Controversial workplace parking charges will not be introduced for at least three years, according to Scottish government sources. Delays in the introduction of the new levy, as a result of lengthy Holyrood legislative scrutiny and a requirement that councils will then have to consult, means it cannot be launched until at least 2022. Government sources believe only Edinburgh, Glasgow, Dundee or Aberdeen councils are likely to consider bringing in the levy. One source told The Sunday Times: “The process of introducing this levy has a long way to go. Amendments will need to be introduced to the transport bill, and regulations agreed and brought forward. The bill will need to be passed and enacted after appropriate consultation. “It will be down to the councils themselves to carry out their own consultations and local economic impact assessments before it can be introduced locally.”
Sunday Times 24th March 2019 read more »
A MEMBER of Scottish Labour’s shadow cabinet has “defied” leader Richard Leonard after hitting out at her party’s opposition to the Government-backed workplace parking levy. Claudia Beamish, the spokesperson for Environment, Climate Change and Land Reform, said she is “uncomfortable” with Labour’s position and added that she hopes the policy “will come”. She also dismissed the party’s line that the charge is regressive and added that many motorists in Edinburgh are men who drive SUVs. A party source said: “Claudia has defied the party leadership and the notion of collective responsibility. She has strong environmental principles, and she will have a level of support within the party for this position, but discipline simply shouldn’t break down like this.” Under the proposal, which was secured by the Scottish Greens during budget negotiations with the SNP Government, councils would be given the power to introduce a levy on car parking spaces. If enacted, firms could pass on the costs to their staff. The Scottish Tories have launched a national campaign opposing the policy, while Scottish Labour have also criticised the move. SNP MSP James Dornan said: “This frank and honest concession from Scottish Labour’s environment spokesperson is evidence of how opportunistic and unprincipled the Scottish Labour Party has become under Richard Leonard. “Scottish Labour have been caught out previously on this issue with others in Richard Leonard’s frontbench condemning a policy their own councillors in Edinburgh and Glasgow are still promoting. Labour really have driven over their foot with this hypocrisy.” A Labour spokesperson said: “Labour conference voted to oppose this measure and we will oppose it on the Transport Bill. The Government are seeking to introduce this measure with no assessment of its potential impact.”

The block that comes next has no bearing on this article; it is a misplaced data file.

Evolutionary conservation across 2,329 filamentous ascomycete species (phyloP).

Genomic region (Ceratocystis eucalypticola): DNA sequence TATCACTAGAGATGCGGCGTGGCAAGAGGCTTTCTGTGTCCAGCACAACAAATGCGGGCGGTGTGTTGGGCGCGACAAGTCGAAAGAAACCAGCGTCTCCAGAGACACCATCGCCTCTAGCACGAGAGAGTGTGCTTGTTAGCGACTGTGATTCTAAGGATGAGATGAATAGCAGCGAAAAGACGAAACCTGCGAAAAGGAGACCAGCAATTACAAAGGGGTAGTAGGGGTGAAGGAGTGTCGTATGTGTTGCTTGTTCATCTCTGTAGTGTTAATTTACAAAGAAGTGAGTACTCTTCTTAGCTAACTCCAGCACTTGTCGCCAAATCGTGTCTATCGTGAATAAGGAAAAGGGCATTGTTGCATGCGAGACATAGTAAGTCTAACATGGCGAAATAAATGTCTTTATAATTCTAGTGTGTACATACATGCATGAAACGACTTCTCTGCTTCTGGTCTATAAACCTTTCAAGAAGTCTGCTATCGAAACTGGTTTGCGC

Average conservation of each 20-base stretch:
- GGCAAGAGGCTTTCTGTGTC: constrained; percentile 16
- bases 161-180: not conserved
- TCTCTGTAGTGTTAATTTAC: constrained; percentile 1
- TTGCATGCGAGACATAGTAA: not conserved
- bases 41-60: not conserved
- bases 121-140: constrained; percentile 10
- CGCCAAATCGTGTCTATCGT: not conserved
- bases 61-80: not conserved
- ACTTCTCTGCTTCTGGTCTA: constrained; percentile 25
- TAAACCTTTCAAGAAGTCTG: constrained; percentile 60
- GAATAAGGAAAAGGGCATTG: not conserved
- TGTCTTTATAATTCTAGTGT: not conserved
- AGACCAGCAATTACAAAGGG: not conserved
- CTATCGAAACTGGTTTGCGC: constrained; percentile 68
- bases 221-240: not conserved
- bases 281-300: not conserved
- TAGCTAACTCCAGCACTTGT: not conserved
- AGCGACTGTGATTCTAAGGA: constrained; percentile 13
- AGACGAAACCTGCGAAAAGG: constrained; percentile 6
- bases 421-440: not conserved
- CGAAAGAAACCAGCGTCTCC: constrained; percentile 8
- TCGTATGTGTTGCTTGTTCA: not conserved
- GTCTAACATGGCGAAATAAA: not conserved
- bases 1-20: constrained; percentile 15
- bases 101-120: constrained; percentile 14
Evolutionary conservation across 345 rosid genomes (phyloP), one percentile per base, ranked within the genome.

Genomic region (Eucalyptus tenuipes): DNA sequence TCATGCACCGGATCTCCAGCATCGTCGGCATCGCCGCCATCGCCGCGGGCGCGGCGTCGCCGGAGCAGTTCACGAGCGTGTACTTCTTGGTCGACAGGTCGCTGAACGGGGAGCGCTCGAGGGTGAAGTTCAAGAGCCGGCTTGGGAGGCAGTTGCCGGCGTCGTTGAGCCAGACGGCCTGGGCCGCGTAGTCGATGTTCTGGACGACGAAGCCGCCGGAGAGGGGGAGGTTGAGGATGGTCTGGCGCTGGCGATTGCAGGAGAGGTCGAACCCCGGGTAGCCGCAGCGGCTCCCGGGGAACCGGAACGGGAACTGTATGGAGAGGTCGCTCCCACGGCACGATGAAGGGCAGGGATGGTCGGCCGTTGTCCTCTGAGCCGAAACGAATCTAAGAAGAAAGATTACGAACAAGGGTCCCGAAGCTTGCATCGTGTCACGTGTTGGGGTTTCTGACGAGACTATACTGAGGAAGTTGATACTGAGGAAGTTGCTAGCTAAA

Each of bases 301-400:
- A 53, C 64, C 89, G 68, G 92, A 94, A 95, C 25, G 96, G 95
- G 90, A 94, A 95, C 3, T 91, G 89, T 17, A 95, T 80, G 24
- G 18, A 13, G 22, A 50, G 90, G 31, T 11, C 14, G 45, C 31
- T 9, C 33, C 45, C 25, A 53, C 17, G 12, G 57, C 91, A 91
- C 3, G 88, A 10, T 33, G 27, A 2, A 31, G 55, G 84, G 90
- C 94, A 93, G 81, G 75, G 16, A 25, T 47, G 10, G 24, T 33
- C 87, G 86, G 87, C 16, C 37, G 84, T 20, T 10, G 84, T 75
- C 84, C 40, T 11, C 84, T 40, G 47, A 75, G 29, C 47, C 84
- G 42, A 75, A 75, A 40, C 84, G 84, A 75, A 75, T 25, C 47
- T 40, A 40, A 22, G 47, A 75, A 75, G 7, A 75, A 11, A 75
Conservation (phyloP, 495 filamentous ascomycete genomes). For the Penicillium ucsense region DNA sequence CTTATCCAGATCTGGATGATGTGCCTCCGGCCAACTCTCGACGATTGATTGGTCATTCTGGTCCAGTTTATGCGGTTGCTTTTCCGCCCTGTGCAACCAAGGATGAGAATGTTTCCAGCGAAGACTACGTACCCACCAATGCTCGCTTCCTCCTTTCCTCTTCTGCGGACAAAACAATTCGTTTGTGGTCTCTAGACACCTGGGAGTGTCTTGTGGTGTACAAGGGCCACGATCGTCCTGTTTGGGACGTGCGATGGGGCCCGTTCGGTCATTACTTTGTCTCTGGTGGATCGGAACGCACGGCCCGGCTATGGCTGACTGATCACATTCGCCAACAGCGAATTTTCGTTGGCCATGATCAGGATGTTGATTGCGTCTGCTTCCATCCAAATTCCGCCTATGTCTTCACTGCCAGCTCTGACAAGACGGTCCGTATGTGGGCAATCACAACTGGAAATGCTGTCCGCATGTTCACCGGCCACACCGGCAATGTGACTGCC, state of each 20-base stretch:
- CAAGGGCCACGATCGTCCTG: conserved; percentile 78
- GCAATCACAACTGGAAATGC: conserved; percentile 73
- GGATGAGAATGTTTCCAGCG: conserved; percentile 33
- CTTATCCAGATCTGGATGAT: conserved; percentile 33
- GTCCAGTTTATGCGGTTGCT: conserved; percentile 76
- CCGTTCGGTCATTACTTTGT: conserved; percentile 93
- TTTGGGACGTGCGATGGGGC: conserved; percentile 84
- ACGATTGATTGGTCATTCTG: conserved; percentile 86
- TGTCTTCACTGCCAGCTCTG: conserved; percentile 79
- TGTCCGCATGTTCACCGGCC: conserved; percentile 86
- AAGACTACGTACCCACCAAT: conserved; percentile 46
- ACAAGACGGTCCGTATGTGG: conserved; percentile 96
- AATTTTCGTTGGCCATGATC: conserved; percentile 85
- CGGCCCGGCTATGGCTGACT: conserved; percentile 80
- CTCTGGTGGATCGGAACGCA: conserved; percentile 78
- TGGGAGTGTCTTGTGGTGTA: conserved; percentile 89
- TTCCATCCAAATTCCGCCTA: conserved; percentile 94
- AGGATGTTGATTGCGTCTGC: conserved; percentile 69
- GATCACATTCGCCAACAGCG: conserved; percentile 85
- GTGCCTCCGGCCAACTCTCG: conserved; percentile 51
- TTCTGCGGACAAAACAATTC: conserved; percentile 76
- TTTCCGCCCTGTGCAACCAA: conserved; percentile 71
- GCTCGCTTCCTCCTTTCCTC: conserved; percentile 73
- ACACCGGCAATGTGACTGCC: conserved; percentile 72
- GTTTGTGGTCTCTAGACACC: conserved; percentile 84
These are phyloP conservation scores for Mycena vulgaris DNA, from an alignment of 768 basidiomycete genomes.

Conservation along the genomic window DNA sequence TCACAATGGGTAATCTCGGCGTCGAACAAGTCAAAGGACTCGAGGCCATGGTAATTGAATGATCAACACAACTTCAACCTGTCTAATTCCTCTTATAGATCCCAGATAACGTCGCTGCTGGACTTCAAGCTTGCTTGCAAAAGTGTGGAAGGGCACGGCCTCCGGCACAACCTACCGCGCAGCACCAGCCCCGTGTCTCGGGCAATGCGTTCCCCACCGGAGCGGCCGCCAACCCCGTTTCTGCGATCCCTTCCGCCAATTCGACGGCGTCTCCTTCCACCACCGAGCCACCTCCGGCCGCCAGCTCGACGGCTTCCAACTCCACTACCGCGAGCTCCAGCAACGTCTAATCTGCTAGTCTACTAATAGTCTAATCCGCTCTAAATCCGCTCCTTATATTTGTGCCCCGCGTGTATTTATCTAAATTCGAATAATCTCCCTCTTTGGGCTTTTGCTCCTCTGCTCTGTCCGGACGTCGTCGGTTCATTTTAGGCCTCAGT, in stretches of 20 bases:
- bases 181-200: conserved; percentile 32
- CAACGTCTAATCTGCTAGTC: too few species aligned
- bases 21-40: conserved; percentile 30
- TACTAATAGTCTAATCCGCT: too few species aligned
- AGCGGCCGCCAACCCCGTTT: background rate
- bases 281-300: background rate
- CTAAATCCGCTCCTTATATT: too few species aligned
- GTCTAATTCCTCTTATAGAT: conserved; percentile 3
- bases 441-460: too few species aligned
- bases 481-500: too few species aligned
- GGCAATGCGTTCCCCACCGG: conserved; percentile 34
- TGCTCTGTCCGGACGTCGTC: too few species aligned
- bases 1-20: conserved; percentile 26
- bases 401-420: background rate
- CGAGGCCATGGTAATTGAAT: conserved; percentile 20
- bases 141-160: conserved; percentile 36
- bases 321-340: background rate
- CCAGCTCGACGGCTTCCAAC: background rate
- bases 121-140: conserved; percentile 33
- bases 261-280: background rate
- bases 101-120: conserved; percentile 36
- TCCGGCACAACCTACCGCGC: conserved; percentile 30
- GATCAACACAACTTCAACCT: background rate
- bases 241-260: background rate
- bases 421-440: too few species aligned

Herald 24th March 2019 read more »
Scottish Government ministers sought to withhold mention of the absence of “any detail” on plans for a workplace parking tax from official communiqués, it has emerged. It has also been revealed that senior SNP figures, including former cabinet ministers, lobbied finance secretary Derek Mackay with their constituents’ concerns over the proposal. Opponents say Mr Mackay has been seeking to “spin his way out” of the policy, which could see Scots charged £500 a year for parking at work. The controversial measure was among the concessions given to the Greens to secure the passage of the government’s budget last month. But it has prompted a backlash among motoring organisations, the public and opposition politicians.
Scotsman 23rd March 2019 read more »